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Abstract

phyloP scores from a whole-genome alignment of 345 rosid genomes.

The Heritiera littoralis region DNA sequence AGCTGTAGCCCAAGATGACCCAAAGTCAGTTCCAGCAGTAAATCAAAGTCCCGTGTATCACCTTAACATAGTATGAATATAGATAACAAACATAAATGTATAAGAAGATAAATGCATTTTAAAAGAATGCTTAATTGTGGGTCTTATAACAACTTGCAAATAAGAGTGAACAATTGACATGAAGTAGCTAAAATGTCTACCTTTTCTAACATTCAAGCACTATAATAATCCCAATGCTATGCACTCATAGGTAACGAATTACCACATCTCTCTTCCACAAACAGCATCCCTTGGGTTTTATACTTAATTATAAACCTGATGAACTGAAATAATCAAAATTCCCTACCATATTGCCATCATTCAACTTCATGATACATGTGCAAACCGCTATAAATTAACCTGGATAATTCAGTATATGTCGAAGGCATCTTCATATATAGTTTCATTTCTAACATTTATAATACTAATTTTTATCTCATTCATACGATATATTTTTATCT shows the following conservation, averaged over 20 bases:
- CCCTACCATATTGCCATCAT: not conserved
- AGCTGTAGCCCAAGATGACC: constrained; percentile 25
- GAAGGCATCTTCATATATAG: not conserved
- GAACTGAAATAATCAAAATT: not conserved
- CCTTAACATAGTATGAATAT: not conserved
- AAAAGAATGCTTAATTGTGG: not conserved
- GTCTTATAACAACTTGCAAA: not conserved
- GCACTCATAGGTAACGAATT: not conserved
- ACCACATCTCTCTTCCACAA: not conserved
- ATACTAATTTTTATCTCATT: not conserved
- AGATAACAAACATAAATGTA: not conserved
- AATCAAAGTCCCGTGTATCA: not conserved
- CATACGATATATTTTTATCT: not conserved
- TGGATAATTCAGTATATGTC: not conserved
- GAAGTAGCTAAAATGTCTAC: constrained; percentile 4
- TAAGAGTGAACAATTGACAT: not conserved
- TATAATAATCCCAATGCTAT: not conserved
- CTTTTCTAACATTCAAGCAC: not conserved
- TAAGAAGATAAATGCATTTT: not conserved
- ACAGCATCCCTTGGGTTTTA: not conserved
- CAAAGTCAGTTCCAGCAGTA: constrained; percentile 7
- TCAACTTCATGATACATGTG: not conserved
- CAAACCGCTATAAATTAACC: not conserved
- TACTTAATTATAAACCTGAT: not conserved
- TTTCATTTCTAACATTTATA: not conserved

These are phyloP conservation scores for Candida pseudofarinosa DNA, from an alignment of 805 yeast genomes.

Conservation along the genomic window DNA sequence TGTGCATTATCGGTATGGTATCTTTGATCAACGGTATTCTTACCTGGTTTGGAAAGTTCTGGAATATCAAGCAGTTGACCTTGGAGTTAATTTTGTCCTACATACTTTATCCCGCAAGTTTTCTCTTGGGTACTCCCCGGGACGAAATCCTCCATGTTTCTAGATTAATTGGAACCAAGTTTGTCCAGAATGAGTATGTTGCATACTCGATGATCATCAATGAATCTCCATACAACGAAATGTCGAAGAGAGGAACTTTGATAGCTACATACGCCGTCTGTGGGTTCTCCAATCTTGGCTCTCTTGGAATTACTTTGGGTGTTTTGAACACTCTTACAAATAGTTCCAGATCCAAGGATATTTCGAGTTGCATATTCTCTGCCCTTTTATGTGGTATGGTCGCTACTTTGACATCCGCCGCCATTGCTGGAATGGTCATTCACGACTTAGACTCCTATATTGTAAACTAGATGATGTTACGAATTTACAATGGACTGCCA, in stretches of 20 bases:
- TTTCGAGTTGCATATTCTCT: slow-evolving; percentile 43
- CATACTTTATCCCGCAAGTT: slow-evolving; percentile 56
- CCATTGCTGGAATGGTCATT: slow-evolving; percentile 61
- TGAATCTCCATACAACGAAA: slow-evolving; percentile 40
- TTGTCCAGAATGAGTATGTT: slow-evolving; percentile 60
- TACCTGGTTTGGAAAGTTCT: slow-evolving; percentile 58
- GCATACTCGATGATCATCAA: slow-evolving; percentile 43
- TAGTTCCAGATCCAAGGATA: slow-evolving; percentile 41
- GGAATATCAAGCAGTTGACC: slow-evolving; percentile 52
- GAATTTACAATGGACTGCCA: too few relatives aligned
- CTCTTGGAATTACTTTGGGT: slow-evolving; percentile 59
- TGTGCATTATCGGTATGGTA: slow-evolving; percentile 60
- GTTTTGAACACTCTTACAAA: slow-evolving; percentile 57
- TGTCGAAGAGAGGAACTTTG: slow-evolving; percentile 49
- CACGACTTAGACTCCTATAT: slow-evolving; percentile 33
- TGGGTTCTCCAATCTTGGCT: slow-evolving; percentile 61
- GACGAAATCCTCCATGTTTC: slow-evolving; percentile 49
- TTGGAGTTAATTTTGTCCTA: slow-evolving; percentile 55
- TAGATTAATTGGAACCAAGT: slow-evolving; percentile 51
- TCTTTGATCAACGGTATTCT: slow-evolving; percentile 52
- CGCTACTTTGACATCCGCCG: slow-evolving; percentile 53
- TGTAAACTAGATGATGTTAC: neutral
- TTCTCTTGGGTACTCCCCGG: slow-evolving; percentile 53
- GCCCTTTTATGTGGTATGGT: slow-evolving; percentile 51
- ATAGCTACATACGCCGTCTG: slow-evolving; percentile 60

Although measurement error in agricultural field area and productivity data for developing countries is widely acknowledged, there is still a shortage of evidence on what the errors imply for researchers, and even less evidence on what the implications may be for farmers. In this study we investigate field size measurement errors on Zambian maize fields to examine the nature of these errors and the implications they have for: 1) our ability to understand productivity, 2) actual productivity, and 3) our broader understanding of total land use. Using a nationally representative dataset on Zambian smallholder maize plots, we compare self-reported (SR) and global positioning system (GPS) measures of land area on a farm’s largest maize plot to assess how measurement error might affect productivity estimates and farmer input use. Consistent with other studies, we find strong evidence that the land area of relatively smaller fields is overstated, and relatively larger fields is understated. However, correcting for this measurement error using GPS measurements appears to strengthen the evidence of an inverse relationship between field size and productivity. Additionally, we find strong evidence to suggest farmers themselves believe the area figures they report to enumerators and that their input use is more closely aligned with the reported field sizes than actual field sizes. Based on these results and insights from semi-structured interviews with farmers and extension agents, we argue that measurement error may affect real productivity in addition to productivity estimates. Strengthening extension efforts to improve farmer understanding of land area measurements may be an important and affordable way to improve productivity. Moreover, improving the accuracy of datacollection for area seems feasible and will improve researchers’ understanding of productivity.

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